****

Or it could be about money—discussions on romance messageboards describe the high prices of EC titles on Amazon, compared to buying the books through the company’s website, and it’s mentioned that Ellora’s Cave refused to give Amazon the discount they were asking for, which meant that prices were sometimes double on Amazon versus the EC site. Could Amazon have retaliated by making the Ellora’s Cave titles harder to find? Or was it a misjudgment of their strength on Ellora’s Cave side? A commenter on Litte’s post suggests the following explanation:

They’d been almost the only place that people could go to for that type of product for so long, that when competitors opened and started actually competing for authors and readers, and when Amazon became the third party seller powerhouse, it was like EC threw a tantrum, like, “No, *I* want to be the only one!” and packed up its toys and hoarded them, instead of trying to find a way to be part of this new way of selling books.

In any case, whether the house’s troubles are due to their own decisions or to outside factors, they’re a stark example of how much publishers are dependent on Amazon, and how much of the market it controls. When those sales disappear, all the abs and cowboy hats promised at Romanticon – EC’s annual conference, happening next week in Canton, Ohio – aren’t going to change the picture for authors.

Read the rest here.

From Guest Blogger Randall

The Flush Pile – An Author’s Perspective

30 September 2014

From author Carolyn Jewel at Writer’s Diary:

I am an author who was with a publishing company that was heading toward bankruptcy. (Dorchester Publishing) This post is about what the experience was like for me. My situation ended up with a silver lining, but the outcome I had was never certain, just as it is not certain for any of the EC authors who are wondering if they’ll ever get paid or if they are going to lose their books.

If you have books with a publisher in the Flush Pile, here’s what’s quite likely:
1. No, you are never going to be paid money owed to you.
2. Yes, you could well lose your books. Gone.

Every publishing contract I’ve ever signed has had a bankruptcy clause. The clause means nothing. Zero. Zlich. It might as well not be there. If your publisher declares bankruptcy, your book is an asset of the company to be liquidated and turned into cash to pay to creditors. Authors are dead last on the list of creditors.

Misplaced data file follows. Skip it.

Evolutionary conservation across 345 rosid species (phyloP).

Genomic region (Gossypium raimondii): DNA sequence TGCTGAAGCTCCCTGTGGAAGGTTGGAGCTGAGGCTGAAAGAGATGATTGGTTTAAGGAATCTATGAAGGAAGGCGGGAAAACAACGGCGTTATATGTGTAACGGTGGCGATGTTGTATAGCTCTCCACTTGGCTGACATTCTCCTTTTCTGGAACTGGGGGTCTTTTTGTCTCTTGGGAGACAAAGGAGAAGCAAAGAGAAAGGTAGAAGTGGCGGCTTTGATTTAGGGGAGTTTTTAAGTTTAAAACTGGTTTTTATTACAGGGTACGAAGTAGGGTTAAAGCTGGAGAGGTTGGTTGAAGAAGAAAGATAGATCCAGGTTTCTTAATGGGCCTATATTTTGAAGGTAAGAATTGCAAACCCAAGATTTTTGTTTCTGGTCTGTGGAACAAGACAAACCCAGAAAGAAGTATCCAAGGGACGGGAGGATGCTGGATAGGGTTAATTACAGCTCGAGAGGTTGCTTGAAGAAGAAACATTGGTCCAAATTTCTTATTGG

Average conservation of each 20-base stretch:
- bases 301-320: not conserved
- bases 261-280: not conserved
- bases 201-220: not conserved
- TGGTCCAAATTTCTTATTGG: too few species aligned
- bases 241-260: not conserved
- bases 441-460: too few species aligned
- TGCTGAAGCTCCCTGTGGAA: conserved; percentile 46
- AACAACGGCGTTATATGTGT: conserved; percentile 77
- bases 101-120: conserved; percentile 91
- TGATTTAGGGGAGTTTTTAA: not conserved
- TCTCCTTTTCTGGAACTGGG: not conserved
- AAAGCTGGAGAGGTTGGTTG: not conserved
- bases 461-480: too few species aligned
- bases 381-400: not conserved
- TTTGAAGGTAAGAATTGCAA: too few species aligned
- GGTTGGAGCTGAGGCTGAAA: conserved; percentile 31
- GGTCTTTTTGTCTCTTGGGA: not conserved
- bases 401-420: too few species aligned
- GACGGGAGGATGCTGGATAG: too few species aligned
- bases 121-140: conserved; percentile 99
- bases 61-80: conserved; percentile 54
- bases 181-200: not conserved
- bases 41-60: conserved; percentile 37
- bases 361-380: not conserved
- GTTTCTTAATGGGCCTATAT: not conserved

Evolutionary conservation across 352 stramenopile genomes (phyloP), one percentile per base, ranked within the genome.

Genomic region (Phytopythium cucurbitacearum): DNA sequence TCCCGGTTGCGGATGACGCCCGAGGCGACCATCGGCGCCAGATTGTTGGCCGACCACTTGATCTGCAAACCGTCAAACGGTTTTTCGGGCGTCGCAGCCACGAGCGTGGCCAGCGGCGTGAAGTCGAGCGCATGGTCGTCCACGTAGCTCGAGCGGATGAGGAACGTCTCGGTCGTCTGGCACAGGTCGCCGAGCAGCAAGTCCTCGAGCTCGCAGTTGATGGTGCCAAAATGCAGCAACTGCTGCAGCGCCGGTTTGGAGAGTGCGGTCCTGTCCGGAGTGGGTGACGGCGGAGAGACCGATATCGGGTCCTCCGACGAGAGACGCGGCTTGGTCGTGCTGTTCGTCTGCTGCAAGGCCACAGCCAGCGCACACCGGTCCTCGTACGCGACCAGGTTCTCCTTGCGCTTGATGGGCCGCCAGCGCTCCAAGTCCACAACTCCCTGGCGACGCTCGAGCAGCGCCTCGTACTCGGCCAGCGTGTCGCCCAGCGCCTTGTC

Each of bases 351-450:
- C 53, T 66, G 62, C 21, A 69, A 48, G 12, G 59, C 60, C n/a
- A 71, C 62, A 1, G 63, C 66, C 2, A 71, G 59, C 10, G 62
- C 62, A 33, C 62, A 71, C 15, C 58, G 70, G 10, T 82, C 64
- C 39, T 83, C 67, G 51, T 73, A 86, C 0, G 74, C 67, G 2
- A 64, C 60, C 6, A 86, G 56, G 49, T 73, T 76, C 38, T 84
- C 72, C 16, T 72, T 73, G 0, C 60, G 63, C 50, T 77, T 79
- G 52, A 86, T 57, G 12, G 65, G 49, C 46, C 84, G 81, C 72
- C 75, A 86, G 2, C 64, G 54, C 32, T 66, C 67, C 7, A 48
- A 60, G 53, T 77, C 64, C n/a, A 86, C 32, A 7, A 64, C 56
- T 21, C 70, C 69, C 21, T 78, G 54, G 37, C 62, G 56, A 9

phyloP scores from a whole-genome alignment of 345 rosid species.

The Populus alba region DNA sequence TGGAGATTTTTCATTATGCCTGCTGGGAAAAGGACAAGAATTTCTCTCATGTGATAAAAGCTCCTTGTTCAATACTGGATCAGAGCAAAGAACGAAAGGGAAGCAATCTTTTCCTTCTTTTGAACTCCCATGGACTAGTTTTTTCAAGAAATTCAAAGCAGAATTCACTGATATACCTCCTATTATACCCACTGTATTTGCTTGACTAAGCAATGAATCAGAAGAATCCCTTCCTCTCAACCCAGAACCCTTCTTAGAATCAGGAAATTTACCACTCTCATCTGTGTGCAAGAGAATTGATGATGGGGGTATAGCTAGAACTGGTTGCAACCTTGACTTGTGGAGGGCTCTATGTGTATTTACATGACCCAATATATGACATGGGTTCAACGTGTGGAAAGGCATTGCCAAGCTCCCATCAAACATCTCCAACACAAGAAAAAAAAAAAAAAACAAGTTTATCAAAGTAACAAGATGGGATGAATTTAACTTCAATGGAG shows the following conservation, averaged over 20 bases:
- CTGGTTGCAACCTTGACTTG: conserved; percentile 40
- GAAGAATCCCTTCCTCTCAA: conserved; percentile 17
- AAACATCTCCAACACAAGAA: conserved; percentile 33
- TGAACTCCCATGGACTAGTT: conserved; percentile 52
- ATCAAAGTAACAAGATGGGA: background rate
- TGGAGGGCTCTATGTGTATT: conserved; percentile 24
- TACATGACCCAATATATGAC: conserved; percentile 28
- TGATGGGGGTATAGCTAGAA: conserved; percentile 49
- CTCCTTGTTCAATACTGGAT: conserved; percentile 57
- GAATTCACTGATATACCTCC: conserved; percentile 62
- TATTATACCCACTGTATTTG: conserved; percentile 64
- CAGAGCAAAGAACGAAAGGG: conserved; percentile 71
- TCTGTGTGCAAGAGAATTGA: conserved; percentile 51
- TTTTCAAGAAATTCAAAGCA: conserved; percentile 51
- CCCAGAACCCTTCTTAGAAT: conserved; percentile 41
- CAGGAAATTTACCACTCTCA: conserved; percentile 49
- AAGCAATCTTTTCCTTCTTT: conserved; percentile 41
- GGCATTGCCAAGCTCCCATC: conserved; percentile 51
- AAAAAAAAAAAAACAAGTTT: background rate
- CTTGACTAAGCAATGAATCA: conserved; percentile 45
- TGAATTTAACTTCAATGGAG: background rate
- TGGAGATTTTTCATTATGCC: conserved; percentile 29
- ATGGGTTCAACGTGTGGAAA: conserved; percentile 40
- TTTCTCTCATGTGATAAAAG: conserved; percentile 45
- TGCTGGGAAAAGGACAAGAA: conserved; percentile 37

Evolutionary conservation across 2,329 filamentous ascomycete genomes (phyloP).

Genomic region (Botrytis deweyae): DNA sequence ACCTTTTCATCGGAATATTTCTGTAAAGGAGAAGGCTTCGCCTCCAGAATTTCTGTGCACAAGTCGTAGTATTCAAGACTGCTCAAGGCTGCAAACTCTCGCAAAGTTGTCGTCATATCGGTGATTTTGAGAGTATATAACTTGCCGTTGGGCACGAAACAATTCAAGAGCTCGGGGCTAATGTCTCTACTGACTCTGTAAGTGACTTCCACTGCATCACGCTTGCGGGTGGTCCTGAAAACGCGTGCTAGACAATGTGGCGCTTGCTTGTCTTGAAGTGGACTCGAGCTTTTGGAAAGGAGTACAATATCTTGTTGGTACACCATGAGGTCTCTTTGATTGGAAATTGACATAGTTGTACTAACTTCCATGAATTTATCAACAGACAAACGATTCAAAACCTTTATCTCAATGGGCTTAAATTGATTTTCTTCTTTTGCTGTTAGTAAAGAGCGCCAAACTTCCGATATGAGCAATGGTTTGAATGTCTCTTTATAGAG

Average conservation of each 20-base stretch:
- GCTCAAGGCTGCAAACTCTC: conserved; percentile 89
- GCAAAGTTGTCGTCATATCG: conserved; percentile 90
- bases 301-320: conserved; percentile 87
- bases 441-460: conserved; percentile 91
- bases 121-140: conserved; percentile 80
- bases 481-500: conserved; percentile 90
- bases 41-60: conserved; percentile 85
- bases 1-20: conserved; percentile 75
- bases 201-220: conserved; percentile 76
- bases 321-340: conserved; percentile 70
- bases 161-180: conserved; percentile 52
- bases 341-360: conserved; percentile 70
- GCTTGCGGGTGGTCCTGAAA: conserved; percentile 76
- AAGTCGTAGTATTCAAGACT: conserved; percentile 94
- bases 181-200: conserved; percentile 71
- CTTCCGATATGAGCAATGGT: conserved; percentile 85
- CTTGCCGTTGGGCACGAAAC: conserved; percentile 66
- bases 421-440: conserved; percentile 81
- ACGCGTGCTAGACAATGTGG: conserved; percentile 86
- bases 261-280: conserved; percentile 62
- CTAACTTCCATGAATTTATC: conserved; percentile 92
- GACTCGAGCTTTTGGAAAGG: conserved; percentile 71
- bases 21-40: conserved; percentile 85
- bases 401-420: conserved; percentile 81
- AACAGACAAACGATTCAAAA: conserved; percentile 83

At Dorchester, authors talked amongst themselves. Advances and royalties due to authors were paid slowly. Some of use waited months for advances to be paid. More and more often, authors just weren’t paid. Foreign rights got sold and authors were never told. Those monies never appeared on royalty statements. I was surprised, for example, to find that one of my books had a Dutch translation. Toward the end, I also learned about other translations I was never told about and never paid for. One of them did not even have a signed contract despite being on sale. As royalties continued to be paid in haphazard fashion, there were consolidations and reductions in books, imprints and staff, and sales of rights to backlist titles of prominent authors to other publishers.

. . . .

Dorchester had not filed for bankruptcy, but there was wide speculation that they could not recover from their difficulties and a filing was felt by some to be inevitable. I was advised that it was possible that rights reversions made within the year prior to a bankruptcy filing could be deemed fraudulent and any reversions negated. I was horrified to learn there was case law to that effect.

Even before the non-payment issue was a severe problem, it was clear to me that at long last, there was a good reason (ie, self-publishing) for an author to vigorously pursue reversions for all books that met the criteria of the out of print clauses. I’d read all those clauses and had begun that process with all my titles well before this. And by the way, I was roundly ignored everywhere except for Harper-Collins, who noted the request and put it on their schedule for a decision 6 months later. Literally. The meeting was in 6 months. Let that sink in.

My reversions from Dorchester came through at the end of 2010. Other publishers were an even harder nut to crack. St. Martin’s Press was spectacularly uncooperative. Hachette — I don’t even have words. And I have loads of hind-sight advice about what reversion clauses should say.

. . . .

My advice is going to sound harsh. But, assume you will never be paid. The risk of waiting to see if your publisher rights their ship is the complete loss of your rights in your books. This is your career and you must not fail to take steps to protect your back list and front list.

Link to the rest at Writer’s Diary and thanks to C.R. for the tip.

Here’s a link to Carolyn Jewel’s books

On Agency Clauses

29 August 2014

From Adventures in Agentland:

A typical agency clause will read something like:

Author authorizes Agent, located at (ADDRESS), to collect all gross sums of money due under this Agreement. Any receipt of such sums shall be a good and valid discharge of Publisher’s obligations to make payments to Author. Agent is empowered to act on behalf of Author in any and all matters arising out of this Agreement.

In the article, the author addresses why this is problematic, and recommends either not having this clause, and having all money go directly to you, or modifying it to be revocable at any time.

For the record, I HIGHLY respect SCBWI, and I HIGHLY respect the author of the article. The intention behind it is very good, and authors SHOULD think about what they’re agreeing to; it IS problematic if you’ve signed with a “schmagent” – someone who disappears, along with your statements and royalty checks, leaving you high and dry.